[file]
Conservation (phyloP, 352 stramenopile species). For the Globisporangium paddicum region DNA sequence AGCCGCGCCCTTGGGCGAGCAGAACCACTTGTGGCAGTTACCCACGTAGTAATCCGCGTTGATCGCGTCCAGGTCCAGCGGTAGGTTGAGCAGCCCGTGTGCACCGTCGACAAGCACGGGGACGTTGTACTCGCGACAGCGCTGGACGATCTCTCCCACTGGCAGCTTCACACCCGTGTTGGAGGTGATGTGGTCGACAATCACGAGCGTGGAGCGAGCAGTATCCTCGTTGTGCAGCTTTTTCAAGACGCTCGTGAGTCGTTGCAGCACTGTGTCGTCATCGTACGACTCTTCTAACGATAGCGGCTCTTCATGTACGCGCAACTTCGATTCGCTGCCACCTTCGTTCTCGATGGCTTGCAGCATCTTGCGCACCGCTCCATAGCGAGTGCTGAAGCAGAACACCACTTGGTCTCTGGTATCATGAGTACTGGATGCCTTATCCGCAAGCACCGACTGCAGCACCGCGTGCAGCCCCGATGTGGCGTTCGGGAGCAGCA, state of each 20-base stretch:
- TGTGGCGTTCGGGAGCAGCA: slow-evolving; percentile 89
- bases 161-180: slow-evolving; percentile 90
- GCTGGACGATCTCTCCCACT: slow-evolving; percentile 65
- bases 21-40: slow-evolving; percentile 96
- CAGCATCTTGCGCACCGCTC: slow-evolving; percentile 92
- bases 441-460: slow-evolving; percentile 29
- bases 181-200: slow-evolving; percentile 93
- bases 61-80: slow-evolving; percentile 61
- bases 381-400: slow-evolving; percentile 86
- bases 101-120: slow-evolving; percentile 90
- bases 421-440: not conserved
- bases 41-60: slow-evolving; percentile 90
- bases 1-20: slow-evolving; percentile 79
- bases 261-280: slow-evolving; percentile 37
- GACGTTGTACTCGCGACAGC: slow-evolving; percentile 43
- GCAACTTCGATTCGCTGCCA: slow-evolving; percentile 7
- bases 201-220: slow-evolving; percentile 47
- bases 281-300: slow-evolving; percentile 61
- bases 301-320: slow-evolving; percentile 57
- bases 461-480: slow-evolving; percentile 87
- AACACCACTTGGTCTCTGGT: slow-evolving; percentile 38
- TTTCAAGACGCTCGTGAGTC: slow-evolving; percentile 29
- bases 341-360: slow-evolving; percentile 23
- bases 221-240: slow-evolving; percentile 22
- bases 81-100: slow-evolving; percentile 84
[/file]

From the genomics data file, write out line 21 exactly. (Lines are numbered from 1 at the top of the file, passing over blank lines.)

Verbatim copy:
- bases 461-480: slow-evolving; percentile 87